Nagoya City Art Museum
Spend some quiet time studying the masterpieces on show at Nagoya City Art Museum. This striking modern building houses a selection of contemporary pieces by renowned artists spread. Examine the otherworldly works of some of the most gifted modernists from Japan and Europe.
The Nagoya City Art Museum was opened in 1988 and designed by the talented modernist architect Kisho Kurokawa. Note the plainness of the bone-white façade and the use of industrial and geometric architectural forms.
The museum's collection is spread over three floors. Find quirky surrealist and abstract artworks that reflect the building's modernist appearance. In the downstairs basement a permanent collection includes art by Kansuke Yamamoto, whose works exhibit the nonsensical and cynical minimalism of the dada art movement. Featured alongside these are the abstract panel paintings of Sean Scully and sculptures by Alexander Calder, who is known for his kinetic mobiles.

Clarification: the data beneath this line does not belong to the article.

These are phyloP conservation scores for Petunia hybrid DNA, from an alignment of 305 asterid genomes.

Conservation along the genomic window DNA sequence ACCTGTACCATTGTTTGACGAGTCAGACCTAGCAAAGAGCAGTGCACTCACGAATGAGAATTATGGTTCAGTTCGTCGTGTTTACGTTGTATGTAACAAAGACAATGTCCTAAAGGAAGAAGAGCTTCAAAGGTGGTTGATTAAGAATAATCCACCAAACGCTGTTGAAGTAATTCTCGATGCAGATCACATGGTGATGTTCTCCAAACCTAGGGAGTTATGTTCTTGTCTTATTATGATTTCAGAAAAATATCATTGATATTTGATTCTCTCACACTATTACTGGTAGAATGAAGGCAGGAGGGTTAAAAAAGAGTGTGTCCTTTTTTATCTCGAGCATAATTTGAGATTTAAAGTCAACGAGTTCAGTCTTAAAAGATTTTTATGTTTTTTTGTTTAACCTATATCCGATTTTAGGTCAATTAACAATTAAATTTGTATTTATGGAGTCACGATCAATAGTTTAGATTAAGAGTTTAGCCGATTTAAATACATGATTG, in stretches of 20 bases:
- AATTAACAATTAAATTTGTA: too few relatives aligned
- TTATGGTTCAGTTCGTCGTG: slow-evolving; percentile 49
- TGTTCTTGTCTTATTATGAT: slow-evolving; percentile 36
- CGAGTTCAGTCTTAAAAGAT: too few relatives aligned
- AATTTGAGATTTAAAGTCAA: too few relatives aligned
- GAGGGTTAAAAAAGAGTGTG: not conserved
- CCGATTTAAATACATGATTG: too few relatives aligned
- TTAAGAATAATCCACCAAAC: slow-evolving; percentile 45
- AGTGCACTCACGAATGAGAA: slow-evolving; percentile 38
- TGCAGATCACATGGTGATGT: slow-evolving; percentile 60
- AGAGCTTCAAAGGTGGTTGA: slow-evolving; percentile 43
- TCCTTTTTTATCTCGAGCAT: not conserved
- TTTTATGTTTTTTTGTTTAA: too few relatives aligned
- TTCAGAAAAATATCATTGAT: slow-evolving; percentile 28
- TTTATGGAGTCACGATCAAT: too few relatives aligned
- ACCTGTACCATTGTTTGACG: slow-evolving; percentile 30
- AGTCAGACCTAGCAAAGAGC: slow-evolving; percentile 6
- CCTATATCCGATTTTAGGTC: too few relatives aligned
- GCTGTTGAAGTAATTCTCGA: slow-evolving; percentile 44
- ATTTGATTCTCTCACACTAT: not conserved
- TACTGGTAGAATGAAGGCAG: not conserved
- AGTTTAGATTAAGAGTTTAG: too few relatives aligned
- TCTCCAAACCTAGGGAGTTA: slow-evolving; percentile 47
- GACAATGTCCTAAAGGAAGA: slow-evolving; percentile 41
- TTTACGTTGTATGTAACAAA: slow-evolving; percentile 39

On the ground floor and upper floor, enjoy a range of temporary exhibits that rotate throughout the year. These galleries often host famous touring European collections, such as those of Van Gogh or Rembrandt, as well as showcasing the work of local artists. Exhibits can range from flower arrangement displays to collections of elementary school paintings.
Take a break from the galleries and sip a beverage at the coffee shop on the ground floor. Browse the gift shop for art-themed souvenirs and admire the pretty aesthetic of the sunken garden.
Afterward, stroll through Shirakawa Park, which surrounds the museum. A landscape of fountains, stone arrangements and greenery makes this area a great place to sit and relax. In the northern part of the park is the Nagoya City Science Museum, also worth a visit. Go there to see a projection of the aurora borealis in one of the world's largest planetariums.
The Nagoya City Art Museum is located in downtown Nagoya, in the southeast corner of Shirakawa Park. No parking is available on-site, so consider coming here by subway instead. The museum is open daily and there is an admission fee.